We highlighted in a previous post the advantages of using ScienceOpen’s dual-layered search and filter functions over others like Google Scholar. Today, we’re happy to announce that we just made it even better!
Say you want to search all of PeerJ’s content. Pop ‘PeerJ’ into the journal search, and it’ll come up with all their content, as it’s all indexed in PubMed. Hey presto, there you have 1530 papers, all with full texts attached. Neat eh! And that will update as more gets published with PeerJ, so you know what to do.
But that’s a lot of content. What you’ve just discovered is the PeerJ megajournal haystack. We want to filter out the needles.
The arXiv is a server that hosts ‘eprints’ or ‘preprints’ of research papers, and is a key publishing platform for many fields, particularly physics and mathematics. Founded back in 1991 by Paul Ginsparg, it currently hosts over 1 million research articles, with more than 8000 submissions per month!
Despite now being in the running for 25 years, the arXiv still represents one of the greatest technological innovations to utilise the Web for scholarly communication.
While the majority of the content submitted to the arXiv is subsequently also submitted to traditional journals for publication, there is still content which never goes beyond its confines. Irrespective of this, communities engaged with the arXiv still cite articles published there, whether or not they have been formally published in a journal elsewhere.
This is the whole purpose of the arXiv: to facilitate rapid peer-to-peer communication so that science accelerates faster. The fact that all articles are publicly available is incidental, and just happens to be a topic of major interest with the growing open access movement.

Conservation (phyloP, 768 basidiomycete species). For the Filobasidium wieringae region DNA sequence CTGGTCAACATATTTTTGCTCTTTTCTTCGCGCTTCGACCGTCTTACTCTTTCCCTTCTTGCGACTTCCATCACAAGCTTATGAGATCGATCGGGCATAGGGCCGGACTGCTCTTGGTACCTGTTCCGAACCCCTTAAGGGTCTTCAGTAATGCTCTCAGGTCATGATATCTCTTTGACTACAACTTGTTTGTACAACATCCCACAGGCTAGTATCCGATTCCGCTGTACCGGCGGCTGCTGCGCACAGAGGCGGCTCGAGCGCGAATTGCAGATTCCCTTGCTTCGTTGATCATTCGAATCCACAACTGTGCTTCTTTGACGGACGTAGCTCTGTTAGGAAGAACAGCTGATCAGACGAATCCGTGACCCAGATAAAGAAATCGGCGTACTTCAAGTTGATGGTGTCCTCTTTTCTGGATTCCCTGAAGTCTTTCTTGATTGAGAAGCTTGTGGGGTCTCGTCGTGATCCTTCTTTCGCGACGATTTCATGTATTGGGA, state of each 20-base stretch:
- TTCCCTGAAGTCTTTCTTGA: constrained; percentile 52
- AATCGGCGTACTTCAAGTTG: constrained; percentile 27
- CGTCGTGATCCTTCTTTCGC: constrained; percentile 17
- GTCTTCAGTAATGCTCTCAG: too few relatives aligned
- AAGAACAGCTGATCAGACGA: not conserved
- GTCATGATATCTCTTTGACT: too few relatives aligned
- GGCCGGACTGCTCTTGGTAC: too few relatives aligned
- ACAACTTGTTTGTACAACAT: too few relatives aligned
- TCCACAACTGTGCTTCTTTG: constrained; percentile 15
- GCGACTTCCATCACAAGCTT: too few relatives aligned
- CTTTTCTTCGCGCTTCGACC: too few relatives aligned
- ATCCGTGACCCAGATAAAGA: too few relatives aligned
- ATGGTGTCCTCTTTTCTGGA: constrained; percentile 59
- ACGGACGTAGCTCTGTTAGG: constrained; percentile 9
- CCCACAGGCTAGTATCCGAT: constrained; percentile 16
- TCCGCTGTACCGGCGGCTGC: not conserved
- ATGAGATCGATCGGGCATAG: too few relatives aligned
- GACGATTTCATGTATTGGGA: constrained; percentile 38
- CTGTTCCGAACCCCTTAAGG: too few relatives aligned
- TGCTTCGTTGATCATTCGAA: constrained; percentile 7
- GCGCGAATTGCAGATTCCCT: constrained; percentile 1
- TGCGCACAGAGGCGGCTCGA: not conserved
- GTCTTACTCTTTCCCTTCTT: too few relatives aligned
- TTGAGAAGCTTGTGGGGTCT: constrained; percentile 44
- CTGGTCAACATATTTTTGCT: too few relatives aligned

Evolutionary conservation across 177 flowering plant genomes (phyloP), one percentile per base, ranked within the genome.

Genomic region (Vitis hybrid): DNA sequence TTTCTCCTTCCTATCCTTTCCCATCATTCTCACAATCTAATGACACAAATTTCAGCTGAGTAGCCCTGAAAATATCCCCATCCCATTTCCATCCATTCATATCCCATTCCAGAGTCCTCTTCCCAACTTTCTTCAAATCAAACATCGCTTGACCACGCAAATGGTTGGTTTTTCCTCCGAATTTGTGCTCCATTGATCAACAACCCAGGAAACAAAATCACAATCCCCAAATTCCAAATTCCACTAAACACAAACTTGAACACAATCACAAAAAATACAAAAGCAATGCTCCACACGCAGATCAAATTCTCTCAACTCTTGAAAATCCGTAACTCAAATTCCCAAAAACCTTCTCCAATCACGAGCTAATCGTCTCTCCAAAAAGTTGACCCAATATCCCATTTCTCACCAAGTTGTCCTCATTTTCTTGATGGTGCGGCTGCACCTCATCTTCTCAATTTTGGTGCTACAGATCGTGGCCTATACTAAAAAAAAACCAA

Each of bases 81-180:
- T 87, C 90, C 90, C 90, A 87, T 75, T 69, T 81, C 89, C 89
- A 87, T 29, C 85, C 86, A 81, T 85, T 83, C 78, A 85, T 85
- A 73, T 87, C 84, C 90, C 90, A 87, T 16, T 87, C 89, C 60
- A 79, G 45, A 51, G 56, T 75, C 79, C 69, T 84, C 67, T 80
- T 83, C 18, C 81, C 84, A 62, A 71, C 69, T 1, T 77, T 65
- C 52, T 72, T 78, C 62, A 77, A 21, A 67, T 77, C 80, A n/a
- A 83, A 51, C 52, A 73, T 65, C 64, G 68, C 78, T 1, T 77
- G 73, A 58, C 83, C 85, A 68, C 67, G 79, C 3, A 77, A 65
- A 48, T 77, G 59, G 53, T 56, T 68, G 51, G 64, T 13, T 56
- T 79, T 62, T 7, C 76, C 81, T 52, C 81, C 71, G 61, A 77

However, the arXiv is not peer reviewed in the formal sense. It is moderated, so that junk submissions can be removed, or manuscripts recategorised, but it lacks the additional layer of quality control of traditional peer review.
So while some might think this poses a risk, ask yourself this question: do you re-use articles critical to your research without making sure that you have checked and understand the research to a sufficient degree that you can appropriately cite it? Because that’s peer review, that is, and it applies irrespective of whether an article has already been peer reviewed or not.
We have new Collections coming out of our ears here at ScienceOpen! Last week, we saw two published on the bacterium Shewanella, and another on the Communication Through Coherence theory. Both should represent great platforms and resources for further research in those fields.
The latest is on the diverse field of Atomic Force Microscopy. We asked the Editor, Prof. Yang Gan, to give us a few details about why he created this Collection.
This collection is to celebrate the 30th anniversary of atomic force microscopy (AFM). March 3, 1986 saw publication of the land-marking paper “Atomic force microscope” by G. Binnig, C. G. Quate and C. Gerber (Phys Rev Lett, 56 (1986) 930-933, citations >8,800) with the motivation to invent “a new type of microscope capable of investigating surfaces of insulators on an atomic scale” with high force and dimension resolution. This can be used to measure local properties, such as height, friction, and magnetism, so has massive implications for science.